1. BC Wildfires
British Columbia has stated a province-wide state of emergency with nearly 600 fires burning. The state of emergency will stay in effect for 14 days unless otherwise adjusted. There are dozens of evacuation orders and alerts are in effect in the north and central regions, affecting more than 20,000 people. “As wildfire activity is expected to increase, this is a progressive step in our wildfire response to make sure British Columbia has access to any and all resources necessary,” said Public Safety Minister Mike Farnworth in a press release.
Not to mention the flame-coloured haze and thick layer of smoke blanketing the sky. The skies darkened on Tuesday afternoon across the province, so dark that the street lights turned on and residents drove around with headlights on as smoke and ash choked out the light. People under evacuation orders are being asked to leave immediately and take the safest routes that are not blocked by fire. Over 3,300 firefights and contractors are working to keep the flames under control with additional resources being called in from other provinces. The federal government has approved the deployment of 200 Armed Forces members to help with firefighting efforts, and the province says those troops are expected in the coming days.
The wildfire service says more than 1,800 wildfires have been recorded since the season began on April 1, charring nearly 3,800-square kilometres of timber and bush.
2. Calgary #4 Most Liveable City
In it’s latest survey, The Economist rated Vancouver, Calgary and Toronto in the top 10 most liveable cities in the world. Calgary was ranked 4th, Vancouver 6th and Toronto 7th. Vienna, Austria’s capital city, was named the world’s most liveable city for the first time, displacing Melbourne, Australia, for the top spot.
The Global Liveability Index is published annually by the EIU and measures living conditions in 140 cities around the world based on five categories: stability, healthcare, culture and environment, education and infrastructure. Each city receives a livability score based on qualitative and quantitative factors under each of the five categories. If a city achieves a rating of 100 in a specific category it means the city is ideal; a rating of 1 is considered intolerable. Calgary earned perfect scores in most categories, except culture and environment, where it got a 90. Not that it’s a competition, but Edmonton didn’t make the list, we’re just saying.
3. Catholic Church
A new report has been released by the Pennsylvania Supreme Court listing hundreds of accused clergy and detailing 70 years of misconduct and church response across the state. In the report, more than 1,000 child victims were identified in the report, but the grand jury believes there are more. State Attorney General Josh Shapiro was the head of the 18-month probe looking into six of the state’s eight dioceses – Harrisburg, Pittsburgh, Allentown, Scranton, Erie and Greensburg. Josh Shapiro says that the report details a “systematic cover-up by senior church officials in Pennsylvania and at the Vatican.”
As expected the report is stirring up the internet and people’s opinions as well as an information war. Prosecutors and many victims saying it’s the start of holding church leaders at the top accountable for the first time, while church lawyers and other advocates for the institution say the report depicts an era of another century, unfairly smearing today’s Catholicism in Pennsylvania. People are also looking to Pope Francis for a further crackdown on sex-abuse in the church.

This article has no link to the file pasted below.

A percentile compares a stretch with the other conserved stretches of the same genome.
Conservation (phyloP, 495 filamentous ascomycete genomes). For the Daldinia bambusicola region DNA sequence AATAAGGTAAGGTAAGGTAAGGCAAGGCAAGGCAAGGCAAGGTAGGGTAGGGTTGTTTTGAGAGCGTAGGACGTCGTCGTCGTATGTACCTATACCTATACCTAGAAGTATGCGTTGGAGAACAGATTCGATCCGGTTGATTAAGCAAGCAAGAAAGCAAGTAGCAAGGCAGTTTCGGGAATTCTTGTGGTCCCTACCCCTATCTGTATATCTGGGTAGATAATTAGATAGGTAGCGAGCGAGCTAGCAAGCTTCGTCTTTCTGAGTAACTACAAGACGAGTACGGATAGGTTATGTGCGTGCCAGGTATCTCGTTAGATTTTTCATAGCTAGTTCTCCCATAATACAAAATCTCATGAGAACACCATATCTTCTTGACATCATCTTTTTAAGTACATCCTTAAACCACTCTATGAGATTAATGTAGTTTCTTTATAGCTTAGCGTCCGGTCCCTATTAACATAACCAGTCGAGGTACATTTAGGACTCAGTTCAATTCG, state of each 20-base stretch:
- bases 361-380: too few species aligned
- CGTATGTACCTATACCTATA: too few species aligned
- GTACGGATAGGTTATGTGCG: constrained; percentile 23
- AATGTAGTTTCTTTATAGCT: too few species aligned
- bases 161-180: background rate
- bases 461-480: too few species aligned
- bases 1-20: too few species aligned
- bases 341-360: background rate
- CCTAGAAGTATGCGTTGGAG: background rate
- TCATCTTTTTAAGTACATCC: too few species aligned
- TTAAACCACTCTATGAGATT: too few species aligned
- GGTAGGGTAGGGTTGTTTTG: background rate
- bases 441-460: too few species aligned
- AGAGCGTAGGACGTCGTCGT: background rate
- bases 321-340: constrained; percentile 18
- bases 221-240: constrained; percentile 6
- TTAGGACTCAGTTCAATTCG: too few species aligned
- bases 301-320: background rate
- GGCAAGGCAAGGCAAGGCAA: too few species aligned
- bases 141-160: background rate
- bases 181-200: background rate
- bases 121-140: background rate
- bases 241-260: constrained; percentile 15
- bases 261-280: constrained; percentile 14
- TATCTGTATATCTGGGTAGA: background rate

4. Sir John A. Macdonald Statue
The Ottawa government has announced they would happily take the Sir John A. Macdonald statue that was removed from City Hall building in Victoria, B.C. on Saturday. The mayor says that the removal is an act of reconciliation for the Indigenous people and Sir John A. Macdonald’s role in the founding of the residential school system. The Indigenous people obviously support the act but criticism from other people is rising. Federal Conservative Leader Andrew Scheer described turfing the statue as an attempt to “erase history” and said Macdonald’s “mistakes” could be acknowledged even with the statue remaining in place.
“History matters and we need to acknowledge the important role that Sir John A. Macdonald played in Canada and Ontario’s history,” Sylvia Jones, the province’s minister for culture, sport and tourism, said. “He did more to found our nation than any other Father of Confederation.” The debate has raised awareness on Canadian history and that it should be embraced, the good and the bad, and recognizing that we can do better.
5. Crazy Rich Asians
Based on the 2013 novel by Kevin Kwan, Crazy Rich Asians is out in theatres and has had a number of applause and critiques from viewers. This will be the first full-Asian cast in a Hollywood movie since The Joy Luck Club accomplished that feat in 1993; a huge achievement considering people usually stereotype Asian movies to karate of some sort and probably involve Jackie Chan. This film serves as an antidote to the racist portrayals of Asians in American pop culture and one can argue whether the film achieved that or not. Either way, they are showing Asians in a different light than the usual, American view of non-English speaking immigrants.
On the other hand, there is concern, just like when Black Panther was the first all African-American cast, that blanketing the collective can be a dangerous path to go down. And that in 2018 we should not be launching things as firsts still, but looking more closely at why it has taken so long to reach it. At the end of the day, it’s a rom-com that serves up entertainment perfect for a date night out.